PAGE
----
Thursday, July 31, 2008

Social Media and Subviral Marketing

Does social media have a dark side? Is it prone to manipulation? And is it really true that there's no such thing as bad publicity? These questions came to mind as I read the Slate article about the new, racy Puma "ad" that may or may not be fake and the company's response, which also may or may not be fake.

The image is certainly controversial. I'll let Slate describe it:

A photograph of a young woman in a short skirt, on her knees in front of a standing man; the picture is cropped at the woman's shoulders, so you can't see exactly what's going on, but you can see enough to make a good guess. Also, some creamy liquid seems to have dripped onto the woman's thigh.

What turns this PG-13 soft-core pornography into potential marketing is that the Puma brand is evident in the photo. The woman is wearing Puma shoes, there's a Puma bag strategically placed in the foreground, and a Puma logo appears in the corner.

But Puma says they have nothing to do with it. Not only that, they unleashed the lawyers, who sent cease and desist letters to bloggers who shared the racy "ad." And, as anyone who's been paying attention knows, in the age of social media there's nothing like threatening lawsuits to really set the blogosphere on fire. Sending lawyers into battle with bloggers is like fighting fire with a stream of gasoline--instead of successfully quieting the buzz about the "fake" ad, Puma's actions increased attention, discussion, and sharing.

So, was the company's response a tactical mistake on Puma's part? Some are suggesting this is all part of a Puma subviral marketing strategy, and if this is true, it's both a brilliant manipulation of social media and a dangerous precedent that could backfire on the brand.

The idea of subviral marketing is this: Anonymously release edgy, inappropriate, and attention-getting branded content into the social media wild. Wait it for to get noticed. Purposely react in a heavy-handed manner that only incites more attention. Enjoy all the attention and PR.

Why would a brand resort to this strategy? It's damn cheap, and it gives the brand the opportunity to appeal to a different demo and to stretch their brand without really moving the brand in a different direction.

At least that's the theory. But there are plenty of dangers, starting with the chances that people find out--or merely come to believe--that a brand is really behind the fake ad. If this happens, the brand can appear manipulative, untruthful, and abusive of consumers' trust. Not only that, but if the brand comes to be associated with the fake ad, then the brand isn't just stretching its boundaries--it's moving them, whether or not that is the intended objective.

Another danger with subviral marketing--assuming it is a real strategy--is that it is one that can work a couple of times for a handful of first movers, but if many brands try this over time, it will begin to leave consumers feeling jaded and used. Instead of paying attention to future ads that seem purposely provocative, consumers will roll their eyes and ignore the attempt at subversive publicity.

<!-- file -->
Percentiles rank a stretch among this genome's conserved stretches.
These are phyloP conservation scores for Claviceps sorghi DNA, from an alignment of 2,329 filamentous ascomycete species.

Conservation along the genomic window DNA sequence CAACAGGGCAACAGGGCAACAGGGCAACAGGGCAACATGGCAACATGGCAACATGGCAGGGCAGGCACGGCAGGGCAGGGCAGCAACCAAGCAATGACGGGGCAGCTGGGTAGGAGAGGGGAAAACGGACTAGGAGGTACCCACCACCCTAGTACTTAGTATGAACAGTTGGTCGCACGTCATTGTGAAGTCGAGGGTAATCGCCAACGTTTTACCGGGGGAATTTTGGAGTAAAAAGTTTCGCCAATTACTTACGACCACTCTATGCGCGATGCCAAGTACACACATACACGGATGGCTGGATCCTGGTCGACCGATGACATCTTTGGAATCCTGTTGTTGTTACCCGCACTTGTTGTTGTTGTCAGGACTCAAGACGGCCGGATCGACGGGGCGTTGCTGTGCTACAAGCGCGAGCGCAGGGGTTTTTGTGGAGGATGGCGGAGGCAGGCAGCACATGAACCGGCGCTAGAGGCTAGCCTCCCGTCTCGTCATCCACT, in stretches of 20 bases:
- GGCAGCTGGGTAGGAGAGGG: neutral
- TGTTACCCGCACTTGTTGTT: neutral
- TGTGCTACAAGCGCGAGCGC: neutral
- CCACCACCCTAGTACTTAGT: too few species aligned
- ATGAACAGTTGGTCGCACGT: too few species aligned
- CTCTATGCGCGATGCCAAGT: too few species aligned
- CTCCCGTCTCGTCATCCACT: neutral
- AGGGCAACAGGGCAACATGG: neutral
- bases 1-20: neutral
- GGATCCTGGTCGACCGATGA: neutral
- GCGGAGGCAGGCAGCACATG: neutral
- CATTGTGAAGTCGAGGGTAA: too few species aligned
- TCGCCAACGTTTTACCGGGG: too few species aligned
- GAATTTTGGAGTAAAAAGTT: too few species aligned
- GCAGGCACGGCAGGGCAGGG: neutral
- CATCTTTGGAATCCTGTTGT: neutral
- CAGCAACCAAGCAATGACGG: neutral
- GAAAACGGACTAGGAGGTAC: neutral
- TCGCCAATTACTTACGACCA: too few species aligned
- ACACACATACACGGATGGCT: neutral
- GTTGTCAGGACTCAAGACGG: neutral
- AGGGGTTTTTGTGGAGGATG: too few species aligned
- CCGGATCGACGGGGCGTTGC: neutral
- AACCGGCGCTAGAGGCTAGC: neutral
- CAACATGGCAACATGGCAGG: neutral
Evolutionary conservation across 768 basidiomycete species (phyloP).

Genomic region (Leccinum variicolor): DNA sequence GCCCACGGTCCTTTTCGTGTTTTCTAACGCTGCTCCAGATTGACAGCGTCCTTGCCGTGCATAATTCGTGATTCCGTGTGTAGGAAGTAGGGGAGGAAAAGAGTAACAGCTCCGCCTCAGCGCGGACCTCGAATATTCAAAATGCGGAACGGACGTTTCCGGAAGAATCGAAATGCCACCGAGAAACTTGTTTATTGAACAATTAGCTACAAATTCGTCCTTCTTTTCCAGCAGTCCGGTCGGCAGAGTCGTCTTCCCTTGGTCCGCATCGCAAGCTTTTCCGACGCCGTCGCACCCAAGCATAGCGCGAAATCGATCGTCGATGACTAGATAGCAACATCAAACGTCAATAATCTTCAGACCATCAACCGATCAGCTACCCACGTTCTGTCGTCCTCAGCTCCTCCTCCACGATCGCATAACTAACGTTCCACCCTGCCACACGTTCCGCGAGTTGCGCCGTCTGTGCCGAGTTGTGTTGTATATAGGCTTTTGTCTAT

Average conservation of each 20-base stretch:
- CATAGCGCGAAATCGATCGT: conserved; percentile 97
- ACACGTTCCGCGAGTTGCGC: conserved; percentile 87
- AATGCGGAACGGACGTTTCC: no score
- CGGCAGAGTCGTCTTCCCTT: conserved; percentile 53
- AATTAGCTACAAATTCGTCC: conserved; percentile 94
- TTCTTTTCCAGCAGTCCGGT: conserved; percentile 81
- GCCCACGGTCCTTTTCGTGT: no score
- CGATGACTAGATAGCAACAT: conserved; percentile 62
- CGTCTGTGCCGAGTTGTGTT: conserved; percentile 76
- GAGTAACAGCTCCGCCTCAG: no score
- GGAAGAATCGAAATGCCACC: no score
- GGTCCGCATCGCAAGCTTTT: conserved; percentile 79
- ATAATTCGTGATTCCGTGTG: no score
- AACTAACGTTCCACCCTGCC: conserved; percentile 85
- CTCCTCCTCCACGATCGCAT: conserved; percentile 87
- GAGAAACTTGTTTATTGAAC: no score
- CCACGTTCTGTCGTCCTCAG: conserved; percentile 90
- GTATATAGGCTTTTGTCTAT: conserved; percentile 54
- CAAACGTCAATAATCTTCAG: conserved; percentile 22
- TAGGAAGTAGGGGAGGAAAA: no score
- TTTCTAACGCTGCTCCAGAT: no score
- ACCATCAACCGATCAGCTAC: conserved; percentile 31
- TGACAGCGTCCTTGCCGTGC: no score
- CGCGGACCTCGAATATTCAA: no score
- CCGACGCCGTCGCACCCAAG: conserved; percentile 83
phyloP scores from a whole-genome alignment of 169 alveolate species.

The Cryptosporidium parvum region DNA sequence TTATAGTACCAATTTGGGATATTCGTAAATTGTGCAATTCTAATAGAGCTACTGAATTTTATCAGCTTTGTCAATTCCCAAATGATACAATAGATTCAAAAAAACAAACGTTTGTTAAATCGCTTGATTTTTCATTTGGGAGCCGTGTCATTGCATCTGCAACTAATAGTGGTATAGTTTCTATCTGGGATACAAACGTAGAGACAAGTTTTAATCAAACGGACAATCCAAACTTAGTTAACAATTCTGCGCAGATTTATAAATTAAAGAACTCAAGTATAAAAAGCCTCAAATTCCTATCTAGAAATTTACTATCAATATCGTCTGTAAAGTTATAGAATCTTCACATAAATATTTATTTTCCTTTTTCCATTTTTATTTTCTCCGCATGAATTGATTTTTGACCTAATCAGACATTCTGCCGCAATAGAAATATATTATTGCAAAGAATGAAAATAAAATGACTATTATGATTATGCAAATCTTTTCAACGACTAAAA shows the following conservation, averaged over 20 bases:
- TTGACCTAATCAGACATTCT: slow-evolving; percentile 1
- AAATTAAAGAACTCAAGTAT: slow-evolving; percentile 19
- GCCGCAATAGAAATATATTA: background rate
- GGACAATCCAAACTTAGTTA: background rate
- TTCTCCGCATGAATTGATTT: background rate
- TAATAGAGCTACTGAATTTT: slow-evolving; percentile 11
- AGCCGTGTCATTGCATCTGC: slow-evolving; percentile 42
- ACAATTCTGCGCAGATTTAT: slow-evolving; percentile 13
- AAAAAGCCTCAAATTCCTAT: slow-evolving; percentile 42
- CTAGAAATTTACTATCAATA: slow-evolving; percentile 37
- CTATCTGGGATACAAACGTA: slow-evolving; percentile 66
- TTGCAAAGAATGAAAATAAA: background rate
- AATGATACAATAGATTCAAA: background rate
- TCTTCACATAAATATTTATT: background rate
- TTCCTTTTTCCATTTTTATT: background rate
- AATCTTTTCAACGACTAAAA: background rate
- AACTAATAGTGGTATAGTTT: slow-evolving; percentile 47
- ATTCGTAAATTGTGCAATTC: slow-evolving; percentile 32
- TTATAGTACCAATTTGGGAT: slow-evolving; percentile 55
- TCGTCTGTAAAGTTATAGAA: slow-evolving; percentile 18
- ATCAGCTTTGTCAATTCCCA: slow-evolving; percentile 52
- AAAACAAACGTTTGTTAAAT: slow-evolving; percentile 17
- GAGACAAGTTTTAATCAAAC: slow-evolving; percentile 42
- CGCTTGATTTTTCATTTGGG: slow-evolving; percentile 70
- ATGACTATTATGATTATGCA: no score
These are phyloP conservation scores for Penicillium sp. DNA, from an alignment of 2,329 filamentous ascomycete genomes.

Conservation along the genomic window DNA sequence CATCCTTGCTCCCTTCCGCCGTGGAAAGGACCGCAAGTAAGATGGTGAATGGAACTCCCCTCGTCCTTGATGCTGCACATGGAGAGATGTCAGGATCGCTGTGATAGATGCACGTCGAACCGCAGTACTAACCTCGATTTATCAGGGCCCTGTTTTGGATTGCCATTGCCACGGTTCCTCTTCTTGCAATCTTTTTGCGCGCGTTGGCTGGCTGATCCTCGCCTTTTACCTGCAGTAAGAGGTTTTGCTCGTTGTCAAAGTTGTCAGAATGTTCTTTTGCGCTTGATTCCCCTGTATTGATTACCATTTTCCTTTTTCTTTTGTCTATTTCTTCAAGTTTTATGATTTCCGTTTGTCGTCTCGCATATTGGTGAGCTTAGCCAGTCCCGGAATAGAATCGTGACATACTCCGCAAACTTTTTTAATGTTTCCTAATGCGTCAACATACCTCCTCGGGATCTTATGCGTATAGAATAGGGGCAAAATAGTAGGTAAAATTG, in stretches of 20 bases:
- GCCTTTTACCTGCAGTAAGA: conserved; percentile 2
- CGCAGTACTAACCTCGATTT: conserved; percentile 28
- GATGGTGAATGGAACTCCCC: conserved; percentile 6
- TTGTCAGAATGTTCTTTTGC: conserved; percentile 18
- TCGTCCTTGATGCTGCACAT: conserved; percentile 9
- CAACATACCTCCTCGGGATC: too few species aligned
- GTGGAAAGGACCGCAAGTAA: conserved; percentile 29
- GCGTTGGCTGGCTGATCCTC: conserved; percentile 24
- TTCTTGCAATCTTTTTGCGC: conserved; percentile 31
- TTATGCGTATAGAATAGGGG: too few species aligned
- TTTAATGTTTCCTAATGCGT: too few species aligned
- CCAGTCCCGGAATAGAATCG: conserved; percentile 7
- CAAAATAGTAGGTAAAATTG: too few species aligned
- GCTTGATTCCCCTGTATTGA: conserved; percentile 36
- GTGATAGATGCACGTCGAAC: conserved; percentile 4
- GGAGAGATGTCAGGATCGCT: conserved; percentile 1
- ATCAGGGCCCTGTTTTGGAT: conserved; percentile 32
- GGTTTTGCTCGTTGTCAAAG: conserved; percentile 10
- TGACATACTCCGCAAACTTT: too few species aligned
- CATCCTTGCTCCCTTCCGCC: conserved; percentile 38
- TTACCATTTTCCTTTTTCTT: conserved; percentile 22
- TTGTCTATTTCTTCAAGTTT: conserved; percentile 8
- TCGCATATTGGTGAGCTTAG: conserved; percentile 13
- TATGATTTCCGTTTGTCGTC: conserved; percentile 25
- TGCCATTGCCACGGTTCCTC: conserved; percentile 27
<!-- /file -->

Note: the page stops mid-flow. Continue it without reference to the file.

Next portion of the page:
Worse yet, subviral marketing could cause consumers to think less of the brand rather than more. Subviral tactics may begin to appear gutless rather than edgy. If the brand really wanted to show its racy side or appeal to a younger and edgier audience, why not have the confidence to simply do it rather than resorting to hide-and-seek tactics that theoretically permit the brand to distance itself if the reaction is too strong and negative?

There's no evidence the Puma ad is subviral marketing, but the Slate article raises excellent questions, such as why would someone go to all this trouble to mock/promote Puma rather than the 800-pound gorilla in the sports marketing world, Nike. Was this just a consumer having some fun? Might this be another example of a brand-unapproved work by an agency getting leaked (much like the recent JC Penney ad that got attention at Cannes, despite the fact the brand never wanted to be associated with the racy spec creative)? Or was this a cold, calculated subviral plan on the part of Puma?

If subviral marketing is a true strategy, it's a dangerous one. Attitudes and "buzz" change quickly in the social media world. A fake ad can get some brand-building buzz one week and unleash an avalanche of brand-destroying derision the next. For established brands, it seems an inappropriate manipulation of consumers' trust and a misuse of social media.

I'll be watching the news and feedback on the Puma ad to evaluate if the brand benefited or was harmed by the fake ad and it's aggressive reaction (or perhaps by its calculated subviral marketing strategy).

Thanks to Andy for sharing this!

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